BRUNSWICK — The town will apply for a railroad quiet zone after Pan Am Railways finishes installing a device to make the eastern end of the Amtrak Downeaster layover facility accessible.
Town Manager John Elderidge on Monday told the Town Council Pan Am is expected to be finished with the installation by Jan. 1, 2018.
Emily Tynes of Gorrill Palmer presented the engineering company’s report on Brunswick’s eligibility and the requirements of federal quiet zones at the Dec. 4 council meeting. The company has not yet come up with an estimate of how much quiet zone implementation would cost.
Brunswick’s proposed quiet zone consists of crossings at Highland, Grant and Church roads, Stanwood, Union and Maine streets and at Park Row.
Tynes also outlined the measures that will be necessary to maintain the quiet zones when the Northern New England Passenger Rail Authority’s Royal Junction Siding Project is complete, and if the Downeaster route is extended to Rockland.
Tynes said all crossings in a proposed quiet zone must have specific safety features, including flashing lights and gates. To ensure a quiet zone meets the requirements, supplemental safety measures, including non-traversable median strips or permanent closures of roads, could be installed at every crossing in the proposed area.
The area can also meet the requirement if the Federal Railroad Administration deems the risk in a quiet zone is equal to or less than the national standards without the implementation of additional safety measures, or if the installation of the measures at some of the designated crossings will lower the area’s risk to that point.
If additional safety measures are taken at some crossings in a proposed zone, reducing the risk to at least the level that would exist if horns were sounded at every crossing, a quiet zone can also meet the criteria.
Tynes said none of Brunswick’s crossings meet the requirements, but the modification to the tracks on the eastern end of the layover facility in the Bouchard Drive-Stanwood Street neighborhood will make the proposal eligible. When modifications are complete, there will be less noise from switching tracks now required for east- and west-bound trains.
The other two scenarios Tynes outlined – when the Royal Junction Project is finished, and if the Downeaster route is extended to Rockland – will require additional safety measures.
The second scenario is to close the Park Row crossing and incorporate Jordan Avenue into the proposal, which would include Royal Junction. The Royal Junction initiative includes adding more track along the route from Boston to Brunswick to accommodate more trips.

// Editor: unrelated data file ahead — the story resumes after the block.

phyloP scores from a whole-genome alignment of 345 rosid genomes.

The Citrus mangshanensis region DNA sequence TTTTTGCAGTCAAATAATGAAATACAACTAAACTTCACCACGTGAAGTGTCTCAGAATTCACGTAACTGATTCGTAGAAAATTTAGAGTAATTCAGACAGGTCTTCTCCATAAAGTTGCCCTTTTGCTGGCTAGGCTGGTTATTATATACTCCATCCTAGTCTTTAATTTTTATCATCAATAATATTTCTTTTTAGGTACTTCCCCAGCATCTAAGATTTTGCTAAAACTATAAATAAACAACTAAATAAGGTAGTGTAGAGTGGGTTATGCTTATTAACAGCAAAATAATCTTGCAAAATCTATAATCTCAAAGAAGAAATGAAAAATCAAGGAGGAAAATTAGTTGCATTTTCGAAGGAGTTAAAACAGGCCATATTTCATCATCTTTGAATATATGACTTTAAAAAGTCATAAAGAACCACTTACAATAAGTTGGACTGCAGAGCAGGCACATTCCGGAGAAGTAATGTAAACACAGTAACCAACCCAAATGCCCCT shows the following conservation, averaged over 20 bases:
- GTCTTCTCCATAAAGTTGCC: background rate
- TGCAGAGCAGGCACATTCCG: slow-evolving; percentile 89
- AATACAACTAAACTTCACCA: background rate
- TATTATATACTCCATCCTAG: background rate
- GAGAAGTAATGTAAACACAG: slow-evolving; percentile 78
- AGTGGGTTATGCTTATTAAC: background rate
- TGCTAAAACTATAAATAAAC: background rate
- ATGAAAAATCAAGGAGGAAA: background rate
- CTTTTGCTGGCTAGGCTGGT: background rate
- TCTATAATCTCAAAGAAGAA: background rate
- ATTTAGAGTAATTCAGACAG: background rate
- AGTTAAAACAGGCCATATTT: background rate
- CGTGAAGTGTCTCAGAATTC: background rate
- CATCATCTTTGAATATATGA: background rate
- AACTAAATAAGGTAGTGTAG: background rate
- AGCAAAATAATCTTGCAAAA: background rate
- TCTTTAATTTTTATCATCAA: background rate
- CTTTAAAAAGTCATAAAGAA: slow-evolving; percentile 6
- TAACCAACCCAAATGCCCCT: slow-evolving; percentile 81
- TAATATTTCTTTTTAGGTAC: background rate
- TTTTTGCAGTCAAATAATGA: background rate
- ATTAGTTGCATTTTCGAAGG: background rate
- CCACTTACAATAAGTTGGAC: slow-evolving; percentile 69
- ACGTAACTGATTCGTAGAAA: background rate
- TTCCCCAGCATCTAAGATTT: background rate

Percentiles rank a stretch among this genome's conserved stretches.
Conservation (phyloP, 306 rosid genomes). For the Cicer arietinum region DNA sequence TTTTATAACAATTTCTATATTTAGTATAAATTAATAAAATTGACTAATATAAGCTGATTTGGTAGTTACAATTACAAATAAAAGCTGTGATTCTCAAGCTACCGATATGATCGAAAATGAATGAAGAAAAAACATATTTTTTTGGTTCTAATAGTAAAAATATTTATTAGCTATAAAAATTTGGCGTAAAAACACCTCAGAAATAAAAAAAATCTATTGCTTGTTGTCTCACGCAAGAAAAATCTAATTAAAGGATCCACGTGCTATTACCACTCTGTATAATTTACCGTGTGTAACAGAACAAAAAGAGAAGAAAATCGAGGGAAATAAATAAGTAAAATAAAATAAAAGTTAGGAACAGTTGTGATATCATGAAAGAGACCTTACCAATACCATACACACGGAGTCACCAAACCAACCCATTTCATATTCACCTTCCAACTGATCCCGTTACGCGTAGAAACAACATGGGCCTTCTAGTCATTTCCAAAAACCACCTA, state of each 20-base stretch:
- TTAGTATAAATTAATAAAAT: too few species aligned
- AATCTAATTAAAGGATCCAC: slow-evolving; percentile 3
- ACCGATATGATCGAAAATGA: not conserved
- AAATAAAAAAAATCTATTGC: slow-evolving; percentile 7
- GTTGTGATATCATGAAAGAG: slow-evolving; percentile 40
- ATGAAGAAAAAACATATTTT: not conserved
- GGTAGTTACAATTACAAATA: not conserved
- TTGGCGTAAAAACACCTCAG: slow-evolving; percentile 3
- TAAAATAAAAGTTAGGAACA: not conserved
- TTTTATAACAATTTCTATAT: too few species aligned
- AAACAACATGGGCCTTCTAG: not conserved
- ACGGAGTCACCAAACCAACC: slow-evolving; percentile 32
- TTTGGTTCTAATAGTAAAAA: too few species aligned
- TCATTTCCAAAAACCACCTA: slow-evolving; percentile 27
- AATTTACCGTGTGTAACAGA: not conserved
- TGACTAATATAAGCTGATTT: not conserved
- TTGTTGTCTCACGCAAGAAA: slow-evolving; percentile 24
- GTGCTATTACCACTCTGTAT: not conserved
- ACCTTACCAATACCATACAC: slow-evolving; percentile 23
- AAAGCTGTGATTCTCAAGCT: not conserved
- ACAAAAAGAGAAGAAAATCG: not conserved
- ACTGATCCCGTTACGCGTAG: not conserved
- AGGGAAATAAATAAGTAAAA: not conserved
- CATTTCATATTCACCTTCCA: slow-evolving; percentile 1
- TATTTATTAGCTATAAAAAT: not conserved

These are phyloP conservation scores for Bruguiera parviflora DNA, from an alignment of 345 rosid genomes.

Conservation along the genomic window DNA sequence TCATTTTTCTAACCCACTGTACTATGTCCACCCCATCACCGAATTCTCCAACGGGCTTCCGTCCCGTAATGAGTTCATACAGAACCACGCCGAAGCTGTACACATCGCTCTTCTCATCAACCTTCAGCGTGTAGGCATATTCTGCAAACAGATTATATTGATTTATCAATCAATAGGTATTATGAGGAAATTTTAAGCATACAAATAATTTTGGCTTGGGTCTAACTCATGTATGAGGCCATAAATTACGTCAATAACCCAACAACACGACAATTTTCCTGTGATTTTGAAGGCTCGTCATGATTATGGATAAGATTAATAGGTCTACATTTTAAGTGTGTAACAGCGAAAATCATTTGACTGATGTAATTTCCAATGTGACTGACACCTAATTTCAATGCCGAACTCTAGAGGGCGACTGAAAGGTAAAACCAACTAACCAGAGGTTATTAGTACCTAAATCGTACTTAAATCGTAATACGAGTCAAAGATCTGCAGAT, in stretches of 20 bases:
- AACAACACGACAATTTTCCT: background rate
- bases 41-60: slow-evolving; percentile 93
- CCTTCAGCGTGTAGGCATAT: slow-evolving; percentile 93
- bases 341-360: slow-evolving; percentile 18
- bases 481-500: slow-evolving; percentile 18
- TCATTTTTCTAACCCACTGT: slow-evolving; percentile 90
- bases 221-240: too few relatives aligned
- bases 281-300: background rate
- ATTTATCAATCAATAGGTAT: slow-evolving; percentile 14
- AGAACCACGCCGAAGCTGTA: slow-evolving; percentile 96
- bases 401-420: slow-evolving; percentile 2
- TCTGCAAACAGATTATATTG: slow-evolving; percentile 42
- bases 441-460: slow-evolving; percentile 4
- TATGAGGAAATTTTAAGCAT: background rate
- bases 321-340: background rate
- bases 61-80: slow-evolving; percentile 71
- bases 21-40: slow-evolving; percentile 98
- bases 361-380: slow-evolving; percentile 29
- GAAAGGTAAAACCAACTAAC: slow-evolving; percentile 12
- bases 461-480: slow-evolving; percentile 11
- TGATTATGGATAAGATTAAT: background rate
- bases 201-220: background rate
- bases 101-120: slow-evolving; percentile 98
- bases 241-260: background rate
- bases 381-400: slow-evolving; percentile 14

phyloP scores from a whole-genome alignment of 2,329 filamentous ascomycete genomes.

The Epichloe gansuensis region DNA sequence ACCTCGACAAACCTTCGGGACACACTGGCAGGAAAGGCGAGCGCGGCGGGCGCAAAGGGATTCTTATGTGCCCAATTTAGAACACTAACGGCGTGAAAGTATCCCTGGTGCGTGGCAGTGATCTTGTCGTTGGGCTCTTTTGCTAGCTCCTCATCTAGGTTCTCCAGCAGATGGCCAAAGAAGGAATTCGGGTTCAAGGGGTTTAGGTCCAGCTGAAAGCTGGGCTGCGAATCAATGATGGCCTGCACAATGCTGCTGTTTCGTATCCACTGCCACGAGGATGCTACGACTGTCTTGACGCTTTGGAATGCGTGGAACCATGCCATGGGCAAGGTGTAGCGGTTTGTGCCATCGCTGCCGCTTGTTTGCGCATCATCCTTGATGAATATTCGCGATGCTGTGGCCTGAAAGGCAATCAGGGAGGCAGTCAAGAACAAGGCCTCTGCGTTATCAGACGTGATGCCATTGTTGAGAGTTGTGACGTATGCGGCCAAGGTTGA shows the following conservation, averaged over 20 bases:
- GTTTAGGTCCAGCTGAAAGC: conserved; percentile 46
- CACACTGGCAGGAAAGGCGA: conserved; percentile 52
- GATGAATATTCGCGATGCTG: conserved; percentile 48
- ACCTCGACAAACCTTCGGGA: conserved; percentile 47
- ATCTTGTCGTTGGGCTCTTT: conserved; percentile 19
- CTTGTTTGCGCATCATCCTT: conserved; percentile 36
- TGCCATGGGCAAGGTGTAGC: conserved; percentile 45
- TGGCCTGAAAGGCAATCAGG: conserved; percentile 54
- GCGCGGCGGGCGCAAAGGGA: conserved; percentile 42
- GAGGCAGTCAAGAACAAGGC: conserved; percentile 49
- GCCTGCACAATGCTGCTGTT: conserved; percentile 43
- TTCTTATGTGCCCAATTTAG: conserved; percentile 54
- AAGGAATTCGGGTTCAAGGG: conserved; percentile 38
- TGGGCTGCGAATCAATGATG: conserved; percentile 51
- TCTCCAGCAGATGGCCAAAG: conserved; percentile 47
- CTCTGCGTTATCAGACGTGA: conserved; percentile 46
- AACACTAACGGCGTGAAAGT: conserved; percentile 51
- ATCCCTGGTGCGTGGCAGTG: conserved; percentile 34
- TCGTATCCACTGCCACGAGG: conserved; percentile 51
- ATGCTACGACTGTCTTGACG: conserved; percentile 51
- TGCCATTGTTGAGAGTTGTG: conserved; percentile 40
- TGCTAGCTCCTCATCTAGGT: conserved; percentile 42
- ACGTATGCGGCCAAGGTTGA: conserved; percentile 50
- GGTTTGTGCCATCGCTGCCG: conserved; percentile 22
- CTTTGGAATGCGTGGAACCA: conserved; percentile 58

The third scenario would include Jordan Avenue, close Park Row and install non-traversable medians on Jordan Avenue. The medians would allow the quiet zone to include the Downeaster’s extension to Rockland.
In all of the scenarios, the quiet zone will need to be evaluated annually by the Federal Railroad Administration and is not guaranteed to qualify every year.
Eldridge said once the eastern end of the layover facility is usable, the town can meet with the FRA and submit an application for a quiet zone in the proposed areas. The application is based on what measures the town has in place at the time it is submitted.
Councilors voted unanimously to allow Eldridge to submit the application when Pan Am’s work is complete.
Chairwoman Alison Harris said the council should also be proactive in getting rough estimates of how much the Royal Junction scenario would cost, since it is projected to be finished by the end of 2018.
“We know Royal Junction is coming online eventually,” Harris said.
Councilors Jane Millett and Dan Harris also expressed interest in forming a committee of citizens and councilors to discuss issues related to the trains and other complaints going forward.
“The council does not have a monopoly on wisdom on these issues,” Harris said.
Harris suggested the idea of forming such a committee be re-visited in January.
The council also scheduled two public hearings, both related to the Cook’s Corner Omnibus development at Brunswick Landing, following presentations by Director of Economic Development Linda Smith.
Both hearings will be on Dec. 18. The first will deal with the town drafting an application to form a tax increment financing district at the site. Forming a TIF in the area would provide another means of funding the Cook’s Corner Connector Road Project.
The second will concern two amendments to the program, which would allow tax increment financing within the district to fund debt service on projects deemed eligible.
The council also voted 5-4 to add a resident member to the Elementary School Building Committee. The committee discusses matters related to the $28 million elementary school project approved by voters in June.
Councilor John Perrault said he could not support the motion, since an additional member was already recently added to the committee. Councilor Suzan Wilson echoed that.
“We just formed this,” Wilson said. “Let’s see what it can do.”
Gorill Palmer presented a report at the Brunswick Town Council’s Dec. 4 meeting on implementing quiet zones for the Downeaster commuter train.